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Ecuador official studies Japan’s disaster measures

The Japan News

Alexandra Ocles

By Kenji Kato / Japan News Staff WriterEcuador needs to further develop disaster risk management plans in partnership with the Japan International Cooperation Agency (JICA), Ecuadorian National Secretary for Risk Management Alexandra Ocles said in an interview with the Japan News in Tokyo on Thursday. Secretary Ocles has been touring Japan since Oct. 29 as part of a two-week JICA program, during which she has studied up-to-date countermeasures for natural disasters, especially earthquakes and tsunami.

“I would like to introduce the Japanese culture of disaster prevention to municipalities in Ecuador, focusing on strengthening capacity of risk management,” the secretary said after inspecting various sites and facilities, including a tsunami evacuation building in Nichinan, Miyazaki Prefecture, and Kumamoto Castle, which was heavily damaged in the April 2016 earthquake in Kumamoto Prefecture. “It seems that municipalities in Japan have a high level of risk management capacity, such as disaster prevention and disaster reduction. They look well-prepared and organized to deal with natural disasters,” she noted.

Ecuador was hit by a magnitude-7.8 earthquake in April 2016, which killed more than 660 people and forced another 30,000 to leave their homes, according to JICA. Secretary Ocles explained that the disaster “might have awakened more people to understand that we have to better prepare for quakes,” and that disaster prevention education at schools has since become more systematic.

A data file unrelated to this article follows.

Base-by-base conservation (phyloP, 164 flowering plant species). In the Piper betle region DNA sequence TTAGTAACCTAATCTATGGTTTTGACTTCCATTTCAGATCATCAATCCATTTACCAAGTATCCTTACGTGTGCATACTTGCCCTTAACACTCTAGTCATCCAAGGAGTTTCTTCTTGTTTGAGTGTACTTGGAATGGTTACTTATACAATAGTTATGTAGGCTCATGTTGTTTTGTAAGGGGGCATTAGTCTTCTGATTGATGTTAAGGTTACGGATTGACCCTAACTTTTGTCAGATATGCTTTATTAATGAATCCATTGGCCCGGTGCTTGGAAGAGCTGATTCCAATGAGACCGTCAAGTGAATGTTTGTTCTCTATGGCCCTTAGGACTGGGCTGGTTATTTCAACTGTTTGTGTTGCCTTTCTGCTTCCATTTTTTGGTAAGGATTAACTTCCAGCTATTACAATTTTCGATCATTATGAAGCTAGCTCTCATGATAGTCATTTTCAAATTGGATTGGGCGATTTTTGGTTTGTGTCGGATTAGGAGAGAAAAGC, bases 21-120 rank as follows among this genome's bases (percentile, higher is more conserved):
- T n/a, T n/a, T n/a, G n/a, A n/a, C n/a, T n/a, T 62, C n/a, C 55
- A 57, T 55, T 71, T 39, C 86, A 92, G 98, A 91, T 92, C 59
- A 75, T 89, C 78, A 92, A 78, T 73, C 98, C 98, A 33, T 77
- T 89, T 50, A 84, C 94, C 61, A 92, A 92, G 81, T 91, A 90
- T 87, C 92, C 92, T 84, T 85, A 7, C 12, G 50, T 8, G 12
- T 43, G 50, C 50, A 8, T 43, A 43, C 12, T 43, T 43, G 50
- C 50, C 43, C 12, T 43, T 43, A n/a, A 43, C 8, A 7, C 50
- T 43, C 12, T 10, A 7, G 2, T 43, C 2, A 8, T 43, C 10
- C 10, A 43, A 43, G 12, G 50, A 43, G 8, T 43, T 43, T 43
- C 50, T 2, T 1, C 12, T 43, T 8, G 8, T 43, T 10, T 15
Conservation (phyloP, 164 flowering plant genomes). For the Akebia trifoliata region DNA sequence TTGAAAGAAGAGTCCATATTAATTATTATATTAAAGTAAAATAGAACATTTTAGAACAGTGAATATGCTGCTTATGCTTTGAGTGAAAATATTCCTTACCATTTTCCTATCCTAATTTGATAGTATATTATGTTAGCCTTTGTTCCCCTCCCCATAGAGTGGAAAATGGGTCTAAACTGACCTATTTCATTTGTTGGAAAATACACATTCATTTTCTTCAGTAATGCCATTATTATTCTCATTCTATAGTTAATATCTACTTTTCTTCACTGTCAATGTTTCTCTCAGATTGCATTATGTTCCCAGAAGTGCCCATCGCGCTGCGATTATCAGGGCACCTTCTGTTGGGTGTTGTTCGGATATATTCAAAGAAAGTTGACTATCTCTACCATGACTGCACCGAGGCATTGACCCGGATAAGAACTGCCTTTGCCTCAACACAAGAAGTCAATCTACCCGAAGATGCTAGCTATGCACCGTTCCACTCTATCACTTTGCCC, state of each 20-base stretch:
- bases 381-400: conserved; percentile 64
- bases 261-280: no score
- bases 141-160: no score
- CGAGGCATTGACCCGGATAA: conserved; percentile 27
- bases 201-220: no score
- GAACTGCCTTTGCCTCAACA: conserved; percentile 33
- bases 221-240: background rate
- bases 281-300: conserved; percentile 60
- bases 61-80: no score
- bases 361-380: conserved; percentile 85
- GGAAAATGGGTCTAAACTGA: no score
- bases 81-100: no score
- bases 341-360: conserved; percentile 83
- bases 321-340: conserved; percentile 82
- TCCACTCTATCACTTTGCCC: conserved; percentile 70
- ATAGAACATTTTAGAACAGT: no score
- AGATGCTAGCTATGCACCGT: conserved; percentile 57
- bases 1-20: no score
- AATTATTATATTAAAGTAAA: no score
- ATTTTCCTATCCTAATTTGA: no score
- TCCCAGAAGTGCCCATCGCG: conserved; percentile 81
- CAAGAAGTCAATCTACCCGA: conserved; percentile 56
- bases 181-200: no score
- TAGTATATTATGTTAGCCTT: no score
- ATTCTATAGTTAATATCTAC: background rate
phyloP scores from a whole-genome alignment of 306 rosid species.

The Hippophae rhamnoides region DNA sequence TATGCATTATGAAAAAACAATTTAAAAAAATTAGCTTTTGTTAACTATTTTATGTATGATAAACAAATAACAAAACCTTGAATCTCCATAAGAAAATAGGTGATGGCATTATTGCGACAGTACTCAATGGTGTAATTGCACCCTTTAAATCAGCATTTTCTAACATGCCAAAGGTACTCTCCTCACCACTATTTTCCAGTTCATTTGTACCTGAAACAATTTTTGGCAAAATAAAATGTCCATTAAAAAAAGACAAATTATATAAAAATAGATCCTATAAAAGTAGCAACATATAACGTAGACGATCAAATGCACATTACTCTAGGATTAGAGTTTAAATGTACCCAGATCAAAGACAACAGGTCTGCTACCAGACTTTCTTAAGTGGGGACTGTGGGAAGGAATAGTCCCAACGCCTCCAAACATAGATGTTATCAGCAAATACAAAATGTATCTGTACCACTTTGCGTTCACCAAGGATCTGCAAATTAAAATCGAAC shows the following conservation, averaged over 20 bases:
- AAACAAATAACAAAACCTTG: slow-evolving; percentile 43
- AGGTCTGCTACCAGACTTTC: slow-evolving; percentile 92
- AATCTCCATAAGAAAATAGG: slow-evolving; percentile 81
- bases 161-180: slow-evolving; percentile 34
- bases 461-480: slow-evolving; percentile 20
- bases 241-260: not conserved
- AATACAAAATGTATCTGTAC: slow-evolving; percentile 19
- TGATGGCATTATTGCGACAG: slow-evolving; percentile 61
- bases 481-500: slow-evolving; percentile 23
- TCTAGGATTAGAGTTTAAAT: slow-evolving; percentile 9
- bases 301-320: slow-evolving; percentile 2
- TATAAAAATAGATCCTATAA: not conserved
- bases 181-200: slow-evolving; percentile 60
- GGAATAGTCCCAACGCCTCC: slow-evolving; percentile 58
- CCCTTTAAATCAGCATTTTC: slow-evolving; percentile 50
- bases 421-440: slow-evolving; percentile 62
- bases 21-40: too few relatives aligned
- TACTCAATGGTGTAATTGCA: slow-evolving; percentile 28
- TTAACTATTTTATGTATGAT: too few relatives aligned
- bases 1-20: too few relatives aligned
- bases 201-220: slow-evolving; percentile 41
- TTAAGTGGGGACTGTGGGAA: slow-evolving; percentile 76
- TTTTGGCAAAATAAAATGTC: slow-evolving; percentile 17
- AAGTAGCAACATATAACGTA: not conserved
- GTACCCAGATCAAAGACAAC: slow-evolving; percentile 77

JICA conducted a survey after the quake and identified a number of areas for improvement. To address such problems as inadequate land-use planning and lax enforcement of building regulations by municipal governments, JICA agreed in April to embark on a technical cooperation project with Ecuador’s government. Under the program, called Safe and Resilient Cities for Earthquake and Tsunami Disaster, JICA is helping to devise tsunami evacuation plans and implement evacuation drills. It is also offering guidance on administrative oversight of building regulations in three pilot municipalities. The project began in July this year and is scheduled to run through spring 2021.

Due to differences between the two countries, Ocles says that Japan’s disaster prevention culture “cannot be copied 100 percent” in Ecuador. Rather, she said that Japan’s approach should be “a starting point ... to build our own policies.” In implementing JICA’s program, she said, “we expect to see more disaster-resilient municipalities in Ecuador.”Speech

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